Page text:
Raise money for the right reasons
“You need to be conscious of what you want to achieve. Raising money or not from a VC doesn’t define your company. And sometimes raising money from a VC isn’t the right decision. One of the drawbacks is that this choice might add pressure to you. You’ll have to accelerate growth, and this may not be compatible your company’s DNA. You may want to start and grow a company at a slower pace and make small and stable steps as you move on.”
According to Paul Graham (YCombinator):
“Startup=Growth (Startup equals to growth), a startup desperately needs to grow really fast as it targets a huge global market and of course in that case you definitely don’t want leave room for others. For this reason it’s reasonable to go for the expensive VC money as you need money to buy time. If your target market doesn’t have that specific need, you can search for other, alternative financial resources. It would be a good idea for you to approach angel investors for example in this case.”
According to Apostolos, even if the conditions mentioned above offer a conducive environment that can contribute to many Greek success stories become true, we need a shift in mindset in order to accelerate the evolution:
“The problem lies in the mentality of most people: our way of thinking on average is static. But the truth is that things change dynamically. We have to be inquisitive and constantly seeking to learn and evolve!”
Recalling the struggle in 2012-2014 to help Taxibeat secure significant funding to grow, Apostolos had expressed his frustration.
“I was frustrated that a competent team did not have easy access to funding at the time. In the tech space access to capital is important but in the ride hailing space even more so. First movers in a market have a clear advantage and it is more expensive if not prohibitive to enter later. At that time I realized that we needed more and larger VC funds in Greece in order to be able to determine the destiny of our ecosystem and that was another reason I took the decision to start VentureFriends. I now regret the lost opportunity of Taxibeat where we had to sell the company too early but at least I am happy to see that this will not be repeated in the future.”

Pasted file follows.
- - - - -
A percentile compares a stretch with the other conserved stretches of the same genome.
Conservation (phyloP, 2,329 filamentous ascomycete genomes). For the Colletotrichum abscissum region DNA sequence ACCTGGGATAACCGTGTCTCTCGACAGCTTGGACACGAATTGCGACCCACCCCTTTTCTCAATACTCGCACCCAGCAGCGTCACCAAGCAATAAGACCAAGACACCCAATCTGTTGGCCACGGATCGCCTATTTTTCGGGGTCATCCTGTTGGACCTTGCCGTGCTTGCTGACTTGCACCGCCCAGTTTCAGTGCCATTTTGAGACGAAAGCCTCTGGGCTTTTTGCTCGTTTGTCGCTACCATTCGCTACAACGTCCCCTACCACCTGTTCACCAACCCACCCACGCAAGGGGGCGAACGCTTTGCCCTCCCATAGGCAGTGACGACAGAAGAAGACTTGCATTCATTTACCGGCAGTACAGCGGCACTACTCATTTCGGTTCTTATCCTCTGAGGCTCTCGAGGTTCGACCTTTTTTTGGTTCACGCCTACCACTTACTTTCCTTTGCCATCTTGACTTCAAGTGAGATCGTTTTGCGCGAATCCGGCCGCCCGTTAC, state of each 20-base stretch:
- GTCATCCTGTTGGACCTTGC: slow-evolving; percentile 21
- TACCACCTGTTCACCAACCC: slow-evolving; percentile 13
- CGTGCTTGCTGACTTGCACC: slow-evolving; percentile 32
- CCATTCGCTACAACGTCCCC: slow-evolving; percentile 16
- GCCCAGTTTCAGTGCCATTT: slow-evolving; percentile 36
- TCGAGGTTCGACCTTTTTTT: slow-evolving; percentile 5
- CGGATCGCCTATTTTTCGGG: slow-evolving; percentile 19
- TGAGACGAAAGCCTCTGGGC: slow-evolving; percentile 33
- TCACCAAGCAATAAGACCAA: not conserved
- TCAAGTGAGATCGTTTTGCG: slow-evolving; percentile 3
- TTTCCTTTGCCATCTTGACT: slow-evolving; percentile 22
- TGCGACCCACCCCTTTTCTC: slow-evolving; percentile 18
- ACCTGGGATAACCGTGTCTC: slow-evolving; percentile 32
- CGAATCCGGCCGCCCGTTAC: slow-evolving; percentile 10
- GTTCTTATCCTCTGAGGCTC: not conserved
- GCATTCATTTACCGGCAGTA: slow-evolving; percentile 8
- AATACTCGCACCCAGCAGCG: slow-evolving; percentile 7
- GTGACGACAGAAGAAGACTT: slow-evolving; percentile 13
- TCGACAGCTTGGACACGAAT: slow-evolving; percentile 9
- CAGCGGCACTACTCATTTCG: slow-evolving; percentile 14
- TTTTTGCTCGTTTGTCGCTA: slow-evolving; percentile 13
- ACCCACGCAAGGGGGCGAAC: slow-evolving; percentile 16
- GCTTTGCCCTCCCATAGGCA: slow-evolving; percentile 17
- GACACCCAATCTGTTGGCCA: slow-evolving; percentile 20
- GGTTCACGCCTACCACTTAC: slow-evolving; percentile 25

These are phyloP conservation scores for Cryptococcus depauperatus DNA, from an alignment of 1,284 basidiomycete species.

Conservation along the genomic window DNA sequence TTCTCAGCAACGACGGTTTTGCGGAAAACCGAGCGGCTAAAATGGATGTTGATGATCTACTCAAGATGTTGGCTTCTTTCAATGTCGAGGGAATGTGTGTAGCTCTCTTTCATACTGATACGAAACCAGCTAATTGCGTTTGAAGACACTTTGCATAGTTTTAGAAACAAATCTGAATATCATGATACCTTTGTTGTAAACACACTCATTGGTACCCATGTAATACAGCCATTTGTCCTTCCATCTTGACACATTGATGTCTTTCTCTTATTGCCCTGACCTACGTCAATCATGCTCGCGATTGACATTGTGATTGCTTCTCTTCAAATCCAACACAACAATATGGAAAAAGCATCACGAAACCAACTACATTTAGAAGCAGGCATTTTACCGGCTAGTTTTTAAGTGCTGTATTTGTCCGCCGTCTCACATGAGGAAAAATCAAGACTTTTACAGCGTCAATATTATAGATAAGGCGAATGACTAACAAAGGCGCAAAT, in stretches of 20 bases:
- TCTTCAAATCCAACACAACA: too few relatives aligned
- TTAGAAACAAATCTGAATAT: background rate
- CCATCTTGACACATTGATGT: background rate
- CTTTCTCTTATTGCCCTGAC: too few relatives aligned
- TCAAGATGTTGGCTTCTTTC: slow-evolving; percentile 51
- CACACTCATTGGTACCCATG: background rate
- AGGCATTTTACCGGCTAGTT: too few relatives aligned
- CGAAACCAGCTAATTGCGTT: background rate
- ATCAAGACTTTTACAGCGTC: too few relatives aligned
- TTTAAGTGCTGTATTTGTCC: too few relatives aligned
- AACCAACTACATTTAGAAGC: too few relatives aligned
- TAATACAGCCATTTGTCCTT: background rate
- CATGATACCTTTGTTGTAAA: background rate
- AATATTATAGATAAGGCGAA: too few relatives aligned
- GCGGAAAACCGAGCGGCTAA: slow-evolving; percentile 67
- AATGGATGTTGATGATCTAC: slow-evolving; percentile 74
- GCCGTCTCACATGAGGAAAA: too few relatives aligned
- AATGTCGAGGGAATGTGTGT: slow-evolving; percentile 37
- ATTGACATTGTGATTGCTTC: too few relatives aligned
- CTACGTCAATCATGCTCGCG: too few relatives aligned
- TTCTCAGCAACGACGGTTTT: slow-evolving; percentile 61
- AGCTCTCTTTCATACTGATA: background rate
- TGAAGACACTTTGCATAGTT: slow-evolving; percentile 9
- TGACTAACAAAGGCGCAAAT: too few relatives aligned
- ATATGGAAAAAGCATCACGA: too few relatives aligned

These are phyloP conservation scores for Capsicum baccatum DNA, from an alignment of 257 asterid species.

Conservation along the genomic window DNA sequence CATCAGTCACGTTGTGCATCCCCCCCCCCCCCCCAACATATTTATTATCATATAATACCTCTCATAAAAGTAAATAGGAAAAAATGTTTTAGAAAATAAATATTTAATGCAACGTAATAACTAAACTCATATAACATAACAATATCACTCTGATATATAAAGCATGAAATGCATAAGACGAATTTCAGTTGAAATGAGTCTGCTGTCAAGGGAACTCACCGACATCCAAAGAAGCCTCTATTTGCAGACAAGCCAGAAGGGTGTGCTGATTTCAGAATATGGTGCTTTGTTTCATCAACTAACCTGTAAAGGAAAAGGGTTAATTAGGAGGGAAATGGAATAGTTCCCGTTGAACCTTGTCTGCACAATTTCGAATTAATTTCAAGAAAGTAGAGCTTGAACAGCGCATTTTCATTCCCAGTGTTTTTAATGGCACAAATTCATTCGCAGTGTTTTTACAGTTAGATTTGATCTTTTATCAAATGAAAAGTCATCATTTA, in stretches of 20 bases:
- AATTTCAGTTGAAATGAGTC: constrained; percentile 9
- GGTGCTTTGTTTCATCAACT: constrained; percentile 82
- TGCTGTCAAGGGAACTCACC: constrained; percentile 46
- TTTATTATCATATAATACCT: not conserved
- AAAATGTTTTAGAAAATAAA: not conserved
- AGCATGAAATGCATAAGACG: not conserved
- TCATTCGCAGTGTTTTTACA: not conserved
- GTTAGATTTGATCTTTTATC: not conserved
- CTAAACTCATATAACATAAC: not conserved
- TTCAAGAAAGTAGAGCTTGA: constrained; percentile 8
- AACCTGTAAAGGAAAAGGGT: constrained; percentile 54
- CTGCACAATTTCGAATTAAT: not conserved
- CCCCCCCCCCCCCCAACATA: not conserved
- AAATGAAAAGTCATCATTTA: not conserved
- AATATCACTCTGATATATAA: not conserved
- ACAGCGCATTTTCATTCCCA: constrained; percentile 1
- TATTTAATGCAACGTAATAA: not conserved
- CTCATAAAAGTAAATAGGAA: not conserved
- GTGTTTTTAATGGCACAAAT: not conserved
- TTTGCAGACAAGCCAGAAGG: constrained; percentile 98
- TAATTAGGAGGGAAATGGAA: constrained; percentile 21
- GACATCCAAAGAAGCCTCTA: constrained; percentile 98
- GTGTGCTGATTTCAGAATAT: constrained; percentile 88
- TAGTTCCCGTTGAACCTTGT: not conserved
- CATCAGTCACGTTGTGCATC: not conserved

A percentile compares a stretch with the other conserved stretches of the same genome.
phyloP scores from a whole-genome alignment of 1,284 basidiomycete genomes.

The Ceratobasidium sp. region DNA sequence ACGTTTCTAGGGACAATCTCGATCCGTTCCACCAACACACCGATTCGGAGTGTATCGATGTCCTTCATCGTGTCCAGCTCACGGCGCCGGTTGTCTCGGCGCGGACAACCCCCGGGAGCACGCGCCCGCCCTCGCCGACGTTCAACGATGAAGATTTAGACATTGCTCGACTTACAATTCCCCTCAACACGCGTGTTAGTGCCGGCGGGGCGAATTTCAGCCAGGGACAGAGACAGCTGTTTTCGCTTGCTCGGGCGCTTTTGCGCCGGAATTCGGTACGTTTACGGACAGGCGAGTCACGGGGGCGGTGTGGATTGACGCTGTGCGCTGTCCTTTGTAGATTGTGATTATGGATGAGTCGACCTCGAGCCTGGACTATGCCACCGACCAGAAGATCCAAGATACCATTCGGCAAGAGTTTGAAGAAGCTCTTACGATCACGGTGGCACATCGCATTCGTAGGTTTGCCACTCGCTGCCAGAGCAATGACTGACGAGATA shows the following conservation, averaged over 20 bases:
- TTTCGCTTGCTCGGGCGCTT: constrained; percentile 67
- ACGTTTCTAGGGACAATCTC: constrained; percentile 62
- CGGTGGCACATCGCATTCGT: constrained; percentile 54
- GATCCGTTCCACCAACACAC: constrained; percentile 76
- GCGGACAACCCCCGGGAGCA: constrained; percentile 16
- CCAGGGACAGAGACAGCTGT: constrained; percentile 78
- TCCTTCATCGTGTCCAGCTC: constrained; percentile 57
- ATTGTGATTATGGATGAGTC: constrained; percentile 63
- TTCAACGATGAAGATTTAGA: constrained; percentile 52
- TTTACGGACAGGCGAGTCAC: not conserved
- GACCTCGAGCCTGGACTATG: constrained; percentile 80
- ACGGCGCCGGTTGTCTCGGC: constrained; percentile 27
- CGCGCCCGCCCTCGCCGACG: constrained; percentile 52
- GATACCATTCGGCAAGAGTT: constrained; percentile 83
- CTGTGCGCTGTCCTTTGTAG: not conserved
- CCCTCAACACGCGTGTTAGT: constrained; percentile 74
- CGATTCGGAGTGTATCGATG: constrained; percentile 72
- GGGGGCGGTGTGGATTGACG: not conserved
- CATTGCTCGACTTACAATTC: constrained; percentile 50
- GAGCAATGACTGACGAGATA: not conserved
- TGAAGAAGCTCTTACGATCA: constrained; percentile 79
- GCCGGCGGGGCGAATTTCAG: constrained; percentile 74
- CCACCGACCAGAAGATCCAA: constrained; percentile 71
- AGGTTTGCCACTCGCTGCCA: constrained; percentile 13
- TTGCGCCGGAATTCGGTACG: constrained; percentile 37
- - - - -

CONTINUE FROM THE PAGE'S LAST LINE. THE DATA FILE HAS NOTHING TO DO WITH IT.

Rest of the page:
As for entrepreneurship, he says: “We believe that Greece deserves a better representation within the global startup ecosystem. We need to have more notable successes and that way trigger a chain reaction. Just like what happened in Silicon Valley where the initial success stories triggered the ones that followed.”
“We’re kind of left behind. There was a delay in our entering the global tech arena. Five years ago there was no private VC fund here. On the larger part we were not aware of what was happening globally. I suppose we were a bit complacent. There was no drive and things were happening without urgency. But when we finally got exposure to the competitive, global environment, there was a significant shift.”
“Now we’re on track. Things have changed. There’s no coming back and that’s good.”
On skills as a founder
“You are not a great founder just because you have a strong technical background or amazing experience in marketing. The most important skill for a founder is character and people skills. If you have tenacity and interpersonal skills, then you are able to find the key-people who will help you create a durable company. This way you’ll be able to surround yourself with people who will complement in all other areas you are not familiar with.”
“Also, you need to be strong as a character. You must be able to cope with ups and downs that will come your way. You need to find the strength to keep on going. And you also need to raise your team’s spirit after failures. You’re the one they will look too for inspiration.”
“Optimism, positive psychology and people management are essential. Each team needs a strong business leader. You would be surprised at how many startups fail because they didn’t have the right founder or co-founder.”
In the end, as Apostolos says, clearly it’s the case that “Entrepreneurship is a matter of perception, energy and focus on your goal”. We think that sums it up pretty much. And what we are seeing increasingly is that the Greek contemporary entrepreneur is managing to fit this profile. And as long as that continues, there will be more success to celebrate.
“We are not all the same. An entrepreneur is not someone who starts a company. What makes you a real entrepreneur is how you respond to the challenges and struggles. You cannot avoid them, they’ll definitely come your way.”